https://www.diaa.asn.au/publications/australian-journal-of-dairy-technology/issues/article/australian-journal-of-dairy-technology/23-adjt-articles/2054-late-blowing-of-swiss-cheese-incidence-of-clostridium-tyrobutyricum-in-manufacturing-milk
The months they quote April-June also fit, they have problem with it in Tasmania then sure as hell there will be a problem in New Zealand!


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Offline JeffHamm

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Re: Exploding Gouda
« Reply #5 on: Today at 03:07:54 AM »
Interesting article!  My balloon gouda was made late March (March 24), so just before the April end, but perhaps close enough to suggest a link.  At least, if it's the milk, your filtered water is fine.  Note, by the way, I don't worry too much about my wash water either, I just used filtered tap water and warm it up and haven't had a problem except that one time.  If you've made a few gouda's or other washed curd cheeses without problem, then the milk is probably the culprit.

- Jeff
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Offline Savu

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Re: Exploding Gouda
« Reply #6 on: Today at 04:02:15 AM »
That's the dilemma Jeff, first gouda, which is why I experimented with a smaller version, now I'm gunshy not too sure what to do wait until the spring or just go for it. Probably best to just put it behind me and see what happens though I'll be scrubbing the place clean.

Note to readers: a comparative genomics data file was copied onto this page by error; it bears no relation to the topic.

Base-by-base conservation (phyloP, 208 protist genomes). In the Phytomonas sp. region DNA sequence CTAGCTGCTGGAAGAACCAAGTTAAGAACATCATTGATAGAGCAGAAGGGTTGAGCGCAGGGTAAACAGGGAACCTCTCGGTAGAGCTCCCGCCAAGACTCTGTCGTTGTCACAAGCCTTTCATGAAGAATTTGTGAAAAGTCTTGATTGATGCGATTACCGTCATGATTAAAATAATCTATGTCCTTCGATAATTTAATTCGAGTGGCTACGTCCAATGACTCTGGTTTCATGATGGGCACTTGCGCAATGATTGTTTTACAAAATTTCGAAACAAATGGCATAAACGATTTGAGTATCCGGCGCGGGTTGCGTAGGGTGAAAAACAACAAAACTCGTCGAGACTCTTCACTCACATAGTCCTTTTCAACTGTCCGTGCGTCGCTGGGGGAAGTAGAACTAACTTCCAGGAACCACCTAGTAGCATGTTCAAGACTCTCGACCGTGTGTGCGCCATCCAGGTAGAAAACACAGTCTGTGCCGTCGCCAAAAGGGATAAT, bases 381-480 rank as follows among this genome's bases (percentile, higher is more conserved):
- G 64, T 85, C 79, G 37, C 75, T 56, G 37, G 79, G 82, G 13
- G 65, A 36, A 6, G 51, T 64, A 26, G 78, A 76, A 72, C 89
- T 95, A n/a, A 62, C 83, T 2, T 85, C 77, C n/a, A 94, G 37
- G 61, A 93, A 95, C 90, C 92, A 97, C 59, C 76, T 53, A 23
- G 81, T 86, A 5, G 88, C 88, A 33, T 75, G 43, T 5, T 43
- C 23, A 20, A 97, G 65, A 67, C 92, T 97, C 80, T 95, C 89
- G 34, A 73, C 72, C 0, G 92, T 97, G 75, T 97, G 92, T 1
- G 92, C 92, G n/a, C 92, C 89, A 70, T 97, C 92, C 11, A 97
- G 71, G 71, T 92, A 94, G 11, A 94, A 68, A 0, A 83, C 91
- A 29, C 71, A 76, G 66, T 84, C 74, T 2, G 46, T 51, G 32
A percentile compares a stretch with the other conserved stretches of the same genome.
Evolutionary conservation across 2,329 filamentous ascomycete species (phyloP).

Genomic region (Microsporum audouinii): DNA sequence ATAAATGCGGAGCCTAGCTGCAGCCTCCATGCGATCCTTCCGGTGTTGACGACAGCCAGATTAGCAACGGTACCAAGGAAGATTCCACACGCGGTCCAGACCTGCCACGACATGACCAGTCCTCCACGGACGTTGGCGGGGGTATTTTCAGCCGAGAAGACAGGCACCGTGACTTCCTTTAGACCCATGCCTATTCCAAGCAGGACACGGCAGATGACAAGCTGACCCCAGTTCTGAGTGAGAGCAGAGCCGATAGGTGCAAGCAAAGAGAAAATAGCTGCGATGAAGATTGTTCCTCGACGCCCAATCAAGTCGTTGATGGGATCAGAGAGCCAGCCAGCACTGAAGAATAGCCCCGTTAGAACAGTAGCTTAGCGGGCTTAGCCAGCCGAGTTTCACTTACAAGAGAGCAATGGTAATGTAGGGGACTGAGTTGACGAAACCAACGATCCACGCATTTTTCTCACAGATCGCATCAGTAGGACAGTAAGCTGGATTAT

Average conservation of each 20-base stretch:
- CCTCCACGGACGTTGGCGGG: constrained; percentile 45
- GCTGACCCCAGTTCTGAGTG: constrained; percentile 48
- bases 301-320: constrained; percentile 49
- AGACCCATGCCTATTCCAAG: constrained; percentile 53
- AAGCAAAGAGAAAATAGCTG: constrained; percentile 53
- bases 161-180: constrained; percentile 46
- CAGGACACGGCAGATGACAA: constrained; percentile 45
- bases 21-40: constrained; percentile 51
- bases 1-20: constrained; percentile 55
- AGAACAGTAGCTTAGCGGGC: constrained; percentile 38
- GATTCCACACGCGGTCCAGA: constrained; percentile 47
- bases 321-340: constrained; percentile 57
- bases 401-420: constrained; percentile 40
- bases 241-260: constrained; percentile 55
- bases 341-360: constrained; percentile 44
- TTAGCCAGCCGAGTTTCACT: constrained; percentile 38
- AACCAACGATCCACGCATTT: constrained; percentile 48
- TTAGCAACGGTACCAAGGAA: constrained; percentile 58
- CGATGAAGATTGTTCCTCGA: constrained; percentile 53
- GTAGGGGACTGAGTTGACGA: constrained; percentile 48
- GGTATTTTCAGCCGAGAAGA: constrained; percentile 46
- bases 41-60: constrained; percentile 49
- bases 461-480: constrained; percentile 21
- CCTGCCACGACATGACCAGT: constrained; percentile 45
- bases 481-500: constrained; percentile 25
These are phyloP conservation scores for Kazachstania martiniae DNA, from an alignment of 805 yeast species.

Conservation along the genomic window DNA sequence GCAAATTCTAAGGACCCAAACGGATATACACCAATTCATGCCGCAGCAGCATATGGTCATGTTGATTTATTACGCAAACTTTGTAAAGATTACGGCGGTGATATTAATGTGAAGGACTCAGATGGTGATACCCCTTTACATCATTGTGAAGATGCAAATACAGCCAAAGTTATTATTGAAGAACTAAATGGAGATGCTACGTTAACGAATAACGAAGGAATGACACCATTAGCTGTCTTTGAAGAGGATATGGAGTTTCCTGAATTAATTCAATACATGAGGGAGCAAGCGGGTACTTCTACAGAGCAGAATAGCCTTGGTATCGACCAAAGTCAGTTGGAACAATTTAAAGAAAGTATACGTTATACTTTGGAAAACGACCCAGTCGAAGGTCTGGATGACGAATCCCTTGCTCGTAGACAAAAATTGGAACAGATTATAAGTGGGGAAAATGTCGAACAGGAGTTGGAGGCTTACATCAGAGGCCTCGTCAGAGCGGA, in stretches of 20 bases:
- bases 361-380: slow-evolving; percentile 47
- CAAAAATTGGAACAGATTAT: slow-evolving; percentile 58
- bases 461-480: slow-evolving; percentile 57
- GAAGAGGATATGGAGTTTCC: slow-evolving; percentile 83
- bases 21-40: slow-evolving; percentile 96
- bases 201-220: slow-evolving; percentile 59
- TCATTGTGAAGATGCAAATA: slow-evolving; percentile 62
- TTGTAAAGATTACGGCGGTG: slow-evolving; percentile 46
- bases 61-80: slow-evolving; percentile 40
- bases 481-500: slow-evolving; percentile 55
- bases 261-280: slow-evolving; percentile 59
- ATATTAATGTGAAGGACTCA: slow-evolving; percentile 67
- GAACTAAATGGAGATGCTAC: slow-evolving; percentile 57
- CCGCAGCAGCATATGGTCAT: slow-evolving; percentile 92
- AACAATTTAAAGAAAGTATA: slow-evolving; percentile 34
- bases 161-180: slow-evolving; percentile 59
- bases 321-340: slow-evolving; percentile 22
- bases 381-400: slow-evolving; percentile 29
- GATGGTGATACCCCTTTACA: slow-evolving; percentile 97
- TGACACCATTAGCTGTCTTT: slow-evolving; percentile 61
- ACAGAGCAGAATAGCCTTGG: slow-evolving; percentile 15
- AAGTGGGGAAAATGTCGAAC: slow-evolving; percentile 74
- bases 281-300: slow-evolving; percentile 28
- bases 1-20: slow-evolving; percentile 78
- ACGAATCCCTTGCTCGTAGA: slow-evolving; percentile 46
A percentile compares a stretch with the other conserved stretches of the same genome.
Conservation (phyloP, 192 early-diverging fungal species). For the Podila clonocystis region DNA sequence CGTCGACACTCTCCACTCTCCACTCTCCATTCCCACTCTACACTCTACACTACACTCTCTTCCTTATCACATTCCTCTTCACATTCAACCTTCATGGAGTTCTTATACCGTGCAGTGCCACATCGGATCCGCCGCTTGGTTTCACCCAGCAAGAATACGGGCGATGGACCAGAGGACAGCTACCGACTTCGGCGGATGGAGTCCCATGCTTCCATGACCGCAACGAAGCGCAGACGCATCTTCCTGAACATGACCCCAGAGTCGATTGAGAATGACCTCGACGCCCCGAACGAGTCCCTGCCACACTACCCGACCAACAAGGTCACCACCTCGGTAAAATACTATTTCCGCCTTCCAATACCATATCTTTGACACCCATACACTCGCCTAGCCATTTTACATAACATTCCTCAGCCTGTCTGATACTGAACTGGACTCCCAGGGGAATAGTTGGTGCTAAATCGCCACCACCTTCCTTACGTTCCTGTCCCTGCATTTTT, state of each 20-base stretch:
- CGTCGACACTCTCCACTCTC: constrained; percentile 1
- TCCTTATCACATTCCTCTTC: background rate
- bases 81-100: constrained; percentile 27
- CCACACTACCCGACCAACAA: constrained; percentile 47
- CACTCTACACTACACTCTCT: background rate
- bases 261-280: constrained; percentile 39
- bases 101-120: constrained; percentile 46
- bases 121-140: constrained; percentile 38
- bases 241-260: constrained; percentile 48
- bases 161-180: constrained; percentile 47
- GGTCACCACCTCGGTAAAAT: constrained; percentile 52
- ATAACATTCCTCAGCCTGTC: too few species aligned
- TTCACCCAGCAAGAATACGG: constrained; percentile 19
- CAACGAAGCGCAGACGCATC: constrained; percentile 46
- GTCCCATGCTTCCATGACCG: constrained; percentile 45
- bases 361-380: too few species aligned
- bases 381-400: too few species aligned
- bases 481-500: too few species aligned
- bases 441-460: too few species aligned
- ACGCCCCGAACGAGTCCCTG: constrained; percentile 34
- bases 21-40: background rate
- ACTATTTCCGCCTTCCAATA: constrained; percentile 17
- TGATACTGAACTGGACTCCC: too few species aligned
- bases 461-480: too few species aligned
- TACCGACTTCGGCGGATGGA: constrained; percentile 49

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Re: Exploding Gouda
« Reply #7 on: Today at 08:34:10 AM »
This was NOT caused by coliforms, but most likely Clostridium. There are 2 clues - timing and smell. Coliforms reproduce quickly and will "blow" within 24-36 hours, often while still in the press. Coliforms typically have a fecal odor, Clostridium does not. Clostridiuim are generally introduced as spores, so they can take weeks to "wake up" and start reproducing. Coliforms favor the high lactose environment and warmer temperature during pressing. Clostridium is not as lactose dependent and favors many of the chemical byproducts produced during initial lactose breakdown.